Found in sewers: a snake, toy soldiers ... and a cow
Scottish Water reveals range of odd items discovered as it urges: think before you flush.
A snake, a cow, a frog and a platoon of toy soldiers were all found in Scotland's sewer network in the past year, water bosses have revealed.
Scottish Water, which spends £6 million a year clearing blocked pipes, also discovered a badget and a goldfish clogging up the system.
While some items end up there having fallen into drains or manholes, many others are simply flushed away - and the organisation has asked people to think more carefully about their habits.
Waste water general manager Rob Mustard said: "When sewers, pumping stations and sewage works get clogged they overflow and sewage escapes into rivers. This endangers public health, wildlife and the environment."
A worker at the Dunfermline waste water treatment works was stunned to notice a Mexican desert king snake curled beneath a metal grid boardwalk he was strolling along. He called the Scottish SPCA, who collected the non-venomous constrictor and took it away.
A goldfish now named Pooh, recovered in East Kilbride, South Lanarkshire, and a frog found in a pump in Dornoch, Highlands, were none the worse for their time inside the sewer system. A live badger found in a pumping station well at Drongan in Ayrshire also made a full recovery after it was rescued by the Scottish SPCA.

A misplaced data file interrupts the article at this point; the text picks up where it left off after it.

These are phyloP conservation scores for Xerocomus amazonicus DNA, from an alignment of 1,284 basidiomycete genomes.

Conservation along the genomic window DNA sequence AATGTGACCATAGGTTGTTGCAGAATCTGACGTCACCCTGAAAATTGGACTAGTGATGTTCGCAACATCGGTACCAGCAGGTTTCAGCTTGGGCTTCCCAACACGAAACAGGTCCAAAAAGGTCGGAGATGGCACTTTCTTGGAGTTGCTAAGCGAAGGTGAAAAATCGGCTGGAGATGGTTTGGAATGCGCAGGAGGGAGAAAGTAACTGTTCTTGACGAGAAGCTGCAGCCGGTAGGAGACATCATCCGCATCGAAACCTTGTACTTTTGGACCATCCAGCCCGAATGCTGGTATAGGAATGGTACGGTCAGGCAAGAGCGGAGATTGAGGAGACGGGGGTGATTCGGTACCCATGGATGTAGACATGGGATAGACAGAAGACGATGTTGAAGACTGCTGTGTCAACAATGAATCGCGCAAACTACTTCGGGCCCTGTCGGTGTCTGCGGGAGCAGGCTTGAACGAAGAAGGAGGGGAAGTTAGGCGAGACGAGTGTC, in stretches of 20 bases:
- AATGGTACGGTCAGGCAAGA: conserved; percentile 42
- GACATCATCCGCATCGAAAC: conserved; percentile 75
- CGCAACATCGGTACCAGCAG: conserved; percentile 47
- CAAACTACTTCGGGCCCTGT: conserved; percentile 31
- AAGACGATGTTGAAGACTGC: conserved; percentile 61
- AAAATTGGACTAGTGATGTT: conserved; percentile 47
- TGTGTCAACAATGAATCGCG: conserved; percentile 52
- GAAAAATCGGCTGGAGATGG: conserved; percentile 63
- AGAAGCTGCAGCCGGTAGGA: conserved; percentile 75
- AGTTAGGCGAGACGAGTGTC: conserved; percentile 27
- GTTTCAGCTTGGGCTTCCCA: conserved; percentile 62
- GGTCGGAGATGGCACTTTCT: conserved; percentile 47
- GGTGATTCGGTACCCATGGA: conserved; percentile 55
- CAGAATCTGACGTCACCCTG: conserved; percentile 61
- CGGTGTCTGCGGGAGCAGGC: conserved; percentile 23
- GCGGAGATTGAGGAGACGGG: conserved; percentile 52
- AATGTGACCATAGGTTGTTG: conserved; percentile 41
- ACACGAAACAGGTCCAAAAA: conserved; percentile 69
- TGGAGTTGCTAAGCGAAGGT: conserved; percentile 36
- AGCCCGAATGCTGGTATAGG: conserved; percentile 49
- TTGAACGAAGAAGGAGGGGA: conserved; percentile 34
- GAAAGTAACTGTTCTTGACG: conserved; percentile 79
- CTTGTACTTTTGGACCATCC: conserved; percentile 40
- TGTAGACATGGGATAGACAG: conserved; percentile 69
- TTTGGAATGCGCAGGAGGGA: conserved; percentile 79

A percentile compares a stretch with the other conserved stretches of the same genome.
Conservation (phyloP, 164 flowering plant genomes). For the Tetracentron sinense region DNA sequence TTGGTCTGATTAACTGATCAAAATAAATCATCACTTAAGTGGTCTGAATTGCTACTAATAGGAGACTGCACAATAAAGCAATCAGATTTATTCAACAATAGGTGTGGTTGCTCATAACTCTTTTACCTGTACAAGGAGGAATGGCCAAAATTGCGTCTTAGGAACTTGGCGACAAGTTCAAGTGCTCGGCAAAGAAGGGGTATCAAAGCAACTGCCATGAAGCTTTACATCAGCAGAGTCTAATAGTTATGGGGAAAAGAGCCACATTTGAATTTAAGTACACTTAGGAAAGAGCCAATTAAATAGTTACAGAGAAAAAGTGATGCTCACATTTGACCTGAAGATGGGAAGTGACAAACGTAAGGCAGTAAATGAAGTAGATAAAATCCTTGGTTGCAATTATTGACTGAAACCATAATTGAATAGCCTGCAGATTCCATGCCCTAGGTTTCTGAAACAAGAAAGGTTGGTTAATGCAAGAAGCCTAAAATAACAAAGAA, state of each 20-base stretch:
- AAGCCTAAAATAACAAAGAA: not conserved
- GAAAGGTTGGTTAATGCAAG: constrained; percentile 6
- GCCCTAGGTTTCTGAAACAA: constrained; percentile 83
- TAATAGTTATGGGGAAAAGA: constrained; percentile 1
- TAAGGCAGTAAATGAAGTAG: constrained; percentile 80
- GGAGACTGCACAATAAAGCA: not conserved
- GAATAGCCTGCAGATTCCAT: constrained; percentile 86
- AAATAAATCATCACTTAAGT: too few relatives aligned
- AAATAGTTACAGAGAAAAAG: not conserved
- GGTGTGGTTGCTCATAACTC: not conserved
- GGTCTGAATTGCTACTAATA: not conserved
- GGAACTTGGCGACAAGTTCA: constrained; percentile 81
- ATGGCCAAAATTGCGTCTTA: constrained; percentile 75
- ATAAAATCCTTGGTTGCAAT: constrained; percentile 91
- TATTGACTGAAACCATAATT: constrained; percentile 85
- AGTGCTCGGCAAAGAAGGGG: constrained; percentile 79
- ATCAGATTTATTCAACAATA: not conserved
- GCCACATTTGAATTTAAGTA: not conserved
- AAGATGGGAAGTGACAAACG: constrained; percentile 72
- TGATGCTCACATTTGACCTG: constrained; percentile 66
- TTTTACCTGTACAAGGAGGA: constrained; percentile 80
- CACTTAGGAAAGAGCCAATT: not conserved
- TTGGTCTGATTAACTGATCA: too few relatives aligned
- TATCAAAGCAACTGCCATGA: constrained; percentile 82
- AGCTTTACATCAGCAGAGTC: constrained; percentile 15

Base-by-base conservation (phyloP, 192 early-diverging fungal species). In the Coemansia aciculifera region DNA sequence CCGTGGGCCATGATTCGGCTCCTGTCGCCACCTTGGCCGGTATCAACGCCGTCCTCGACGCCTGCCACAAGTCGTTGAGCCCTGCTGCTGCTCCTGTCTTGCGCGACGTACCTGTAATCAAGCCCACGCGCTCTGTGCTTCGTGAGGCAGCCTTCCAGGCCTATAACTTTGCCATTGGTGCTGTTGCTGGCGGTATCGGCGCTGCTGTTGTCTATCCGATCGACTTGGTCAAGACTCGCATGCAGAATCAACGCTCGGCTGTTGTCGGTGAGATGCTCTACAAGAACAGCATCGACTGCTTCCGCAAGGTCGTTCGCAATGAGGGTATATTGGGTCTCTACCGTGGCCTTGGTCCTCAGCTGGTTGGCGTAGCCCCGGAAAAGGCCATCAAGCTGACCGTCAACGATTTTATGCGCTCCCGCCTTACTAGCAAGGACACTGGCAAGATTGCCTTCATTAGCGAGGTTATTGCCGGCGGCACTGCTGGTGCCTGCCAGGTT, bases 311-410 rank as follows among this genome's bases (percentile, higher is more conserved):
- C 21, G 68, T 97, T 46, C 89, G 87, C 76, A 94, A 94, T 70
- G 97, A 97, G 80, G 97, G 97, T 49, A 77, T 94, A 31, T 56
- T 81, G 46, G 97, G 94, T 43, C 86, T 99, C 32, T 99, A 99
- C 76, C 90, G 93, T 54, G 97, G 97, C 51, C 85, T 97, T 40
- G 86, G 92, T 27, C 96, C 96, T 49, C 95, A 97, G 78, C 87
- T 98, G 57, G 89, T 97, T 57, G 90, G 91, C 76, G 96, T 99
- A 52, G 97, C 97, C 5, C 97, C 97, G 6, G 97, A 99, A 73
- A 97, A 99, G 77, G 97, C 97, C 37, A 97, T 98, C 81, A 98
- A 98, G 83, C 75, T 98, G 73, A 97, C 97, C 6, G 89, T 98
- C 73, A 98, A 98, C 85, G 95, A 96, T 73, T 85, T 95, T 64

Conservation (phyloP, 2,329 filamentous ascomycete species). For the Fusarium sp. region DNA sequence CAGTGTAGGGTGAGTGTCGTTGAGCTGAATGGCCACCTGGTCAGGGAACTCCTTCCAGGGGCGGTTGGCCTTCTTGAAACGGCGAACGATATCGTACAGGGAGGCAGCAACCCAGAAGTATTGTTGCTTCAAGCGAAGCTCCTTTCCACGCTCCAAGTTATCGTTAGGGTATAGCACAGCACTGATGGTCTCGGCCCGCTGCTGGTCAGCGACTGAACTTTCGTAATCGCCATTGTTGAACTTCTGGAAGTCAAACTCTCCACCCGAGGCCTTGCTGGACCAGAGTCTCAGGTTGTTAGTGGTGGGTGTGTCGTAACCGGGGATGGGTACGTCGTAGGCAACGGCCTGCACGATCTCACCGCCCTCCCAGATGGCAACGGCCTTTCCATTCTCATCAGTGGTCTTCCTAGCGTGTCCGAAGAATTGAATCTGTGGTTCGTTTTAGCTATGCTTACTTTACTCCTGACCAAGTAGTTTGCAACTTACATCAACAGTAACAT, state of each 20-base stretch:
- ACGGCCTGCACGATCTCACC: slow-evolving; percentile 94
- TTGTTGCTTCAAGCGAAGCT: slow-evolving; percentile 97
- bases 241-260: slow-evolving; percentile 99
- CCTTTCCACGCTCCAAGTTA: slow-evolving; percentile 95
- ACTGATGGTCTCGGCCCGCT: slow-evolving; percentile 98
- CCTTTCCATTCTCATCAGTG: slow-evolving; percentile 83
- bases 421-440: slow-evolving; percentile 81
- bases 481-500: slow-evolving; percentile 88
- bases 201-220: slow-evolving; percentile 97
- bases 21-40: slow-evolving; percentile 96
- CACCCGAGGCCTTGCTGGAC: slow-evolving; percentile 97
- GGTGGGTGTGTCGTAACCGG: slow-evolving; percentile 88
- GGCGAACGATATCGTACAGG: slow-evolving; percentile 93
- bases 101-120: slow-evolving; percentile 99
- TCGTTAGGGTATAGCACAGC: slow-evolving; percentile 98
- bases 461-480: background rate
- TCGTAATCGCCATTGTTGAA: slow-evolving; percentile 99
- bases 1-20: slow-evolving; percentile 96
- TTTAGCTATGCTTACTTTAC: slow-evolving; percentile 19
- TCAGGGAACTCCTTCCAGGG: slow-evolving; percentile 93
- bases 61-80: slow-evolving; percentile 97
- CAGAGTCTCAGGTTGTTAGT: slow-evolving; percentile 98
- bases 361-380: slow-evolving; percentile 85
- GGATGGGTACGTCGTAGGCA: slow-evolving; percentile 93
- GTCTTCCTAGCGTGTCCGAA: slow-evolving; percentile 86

However, a sheep found in a manhole chamber and a cow recovered from a storm tank were not so lucky.
Many larger items enter the network after falling in when manhole covers are stolen.
As well as animals, Scottish Water workers recovered items including a hardy Action Man still wearing his boots and an iron that still worked despite its time in the network. Workers in Dumfries even found the credit card of one of their colleagues, which had been stolen from his wife's handbag on a night out.
Scottish Water dealt with more than 36,500 choked drains last year and urged the public to help reduce the amount by being more careful. The organisation estimates that 340 million items of sanitary waste are flushed each year and said that 55% of all sewer blockages were caused by people disposing of cooking fat down their sink.
Mr Mustard said: "Scottish Water is playing its part to improve the quality of rivers, watercourses and beaches for communities across the country. Rivers, in particular, are the lifeblood of so much of our inland wildlife.
"However, we need local people to play their part and help us protect our natural environment."